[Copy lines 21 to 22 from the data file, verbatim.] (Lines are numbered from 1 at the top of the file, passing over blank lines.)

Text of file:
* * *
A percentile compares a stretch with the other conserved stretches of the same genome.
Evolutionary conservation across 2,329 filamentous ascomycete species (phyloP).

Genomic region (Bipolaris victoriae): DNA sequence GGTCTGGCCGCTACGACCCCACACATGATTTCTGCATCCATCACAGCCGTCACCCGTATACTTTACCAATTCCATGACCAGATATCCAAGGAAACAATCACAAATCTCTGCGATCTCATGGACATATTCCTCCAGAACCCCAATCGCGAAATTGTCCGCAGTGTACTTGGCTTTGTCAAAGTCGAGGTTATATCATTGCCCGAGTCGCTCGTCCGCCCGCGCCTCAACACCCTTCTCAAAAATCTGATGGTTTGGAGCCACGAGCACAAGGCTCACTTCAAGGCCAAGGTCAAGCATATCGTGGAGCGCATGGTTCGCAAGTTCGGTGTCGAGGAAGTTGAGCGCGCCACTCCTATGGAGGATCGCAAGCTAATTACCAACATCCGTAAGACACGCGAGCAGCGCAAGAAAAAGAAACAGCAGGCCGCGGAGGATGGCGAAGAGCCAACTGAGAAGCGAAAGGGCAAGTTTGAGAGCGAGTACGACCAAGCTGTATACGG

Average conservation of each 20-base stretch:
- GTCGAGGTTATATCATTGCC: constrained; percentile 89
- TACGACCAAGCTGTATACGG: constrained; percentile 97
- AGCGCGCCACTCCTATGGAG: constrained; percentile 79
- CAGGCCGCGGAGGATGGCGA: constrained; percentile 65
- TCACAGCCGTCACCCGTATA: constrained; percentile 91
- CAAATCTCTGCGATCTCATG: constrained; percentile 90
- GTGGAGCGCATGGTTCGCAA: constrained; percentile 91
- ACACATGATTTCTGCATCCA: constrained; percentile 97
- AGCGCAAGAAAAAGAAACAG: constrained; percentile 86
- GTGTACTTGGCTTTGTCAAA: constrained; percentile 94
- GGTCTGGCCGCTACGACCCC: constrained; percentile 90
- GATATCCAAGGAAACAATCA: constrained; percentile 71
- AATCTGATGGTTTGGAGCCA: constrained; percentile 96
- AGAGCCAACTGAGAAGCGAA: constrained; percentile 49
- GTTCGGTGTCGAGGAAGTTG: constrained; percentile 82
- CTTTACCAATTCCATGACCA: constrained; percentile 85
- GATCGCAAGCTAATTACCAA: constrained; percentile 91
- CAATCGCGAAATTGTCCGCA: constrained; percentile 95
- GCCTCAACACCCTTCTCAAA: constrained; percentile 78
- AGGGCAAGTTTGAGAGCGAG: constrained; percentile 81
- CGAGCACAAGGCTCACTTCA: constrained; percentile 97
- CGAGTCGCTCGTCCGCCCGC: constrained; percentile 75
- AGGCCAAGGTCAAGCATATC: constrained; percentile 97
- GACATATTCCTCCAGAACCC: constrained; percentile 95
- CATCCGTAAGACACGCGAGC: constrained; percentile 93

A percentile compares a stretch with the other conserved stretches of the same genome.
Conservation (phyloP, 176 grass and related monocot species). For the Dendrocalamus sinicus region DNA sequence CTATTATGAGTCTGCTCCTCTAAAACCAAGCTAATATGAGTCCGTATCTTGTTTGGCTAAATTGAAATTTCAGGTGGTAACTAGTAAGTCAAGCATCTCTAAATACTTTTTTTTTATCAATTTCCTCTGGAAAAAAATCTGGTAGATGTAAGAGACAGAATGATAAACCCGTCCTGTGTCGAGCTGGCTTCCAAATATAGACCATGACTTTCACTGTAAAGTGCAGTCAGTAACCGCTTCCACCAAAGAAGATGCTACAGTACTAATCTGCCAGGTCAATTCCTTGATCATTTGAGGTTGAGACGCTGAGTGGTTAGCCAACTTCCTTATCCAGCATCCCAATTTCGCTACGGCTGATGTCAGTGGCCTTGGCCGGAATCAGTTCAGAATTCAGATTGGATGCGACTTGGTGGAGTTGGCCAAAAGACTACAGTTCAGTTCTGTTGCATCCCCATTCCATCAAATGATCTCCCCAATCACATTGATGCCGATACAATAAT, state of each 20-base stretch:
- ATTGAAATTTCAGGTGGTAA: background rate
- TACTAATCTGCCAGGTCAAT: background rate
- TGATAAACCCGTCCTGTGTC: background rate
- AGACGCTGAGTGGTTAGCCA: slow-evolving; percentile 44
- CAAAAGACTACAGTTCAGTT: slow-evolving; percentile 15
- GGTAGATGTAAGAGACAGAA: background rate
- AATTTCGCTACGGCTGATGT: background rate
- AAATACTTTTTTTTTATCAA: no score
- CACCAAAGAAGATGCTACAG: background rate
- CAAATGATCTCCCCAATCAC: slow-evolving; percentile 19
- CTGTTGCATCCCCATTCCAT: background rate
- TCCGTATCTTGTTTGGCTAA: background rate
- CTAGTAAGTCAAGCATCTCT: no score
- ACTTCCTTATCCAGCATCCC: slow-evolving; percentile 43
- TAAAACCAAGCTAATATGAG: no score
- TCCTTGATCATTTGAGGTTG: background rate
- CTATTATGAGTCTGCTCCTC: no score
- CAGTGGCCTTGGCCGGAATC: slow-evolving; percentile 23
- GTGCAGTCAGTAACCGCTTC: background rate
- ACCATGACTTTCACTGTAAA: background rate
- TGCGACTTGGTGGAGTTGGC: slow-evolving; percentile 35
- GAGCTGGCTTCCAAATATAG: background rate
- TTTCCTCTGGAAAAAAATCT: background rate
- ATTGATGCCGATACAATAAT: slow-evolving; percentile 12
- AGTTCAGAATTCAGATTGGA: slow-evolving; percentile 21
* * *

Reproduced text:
- GATCGCAAGCTAATTACCAA: constrained; percentile 91
- CAATCGCGAAATTGTCCGCA: constrained; percentile 95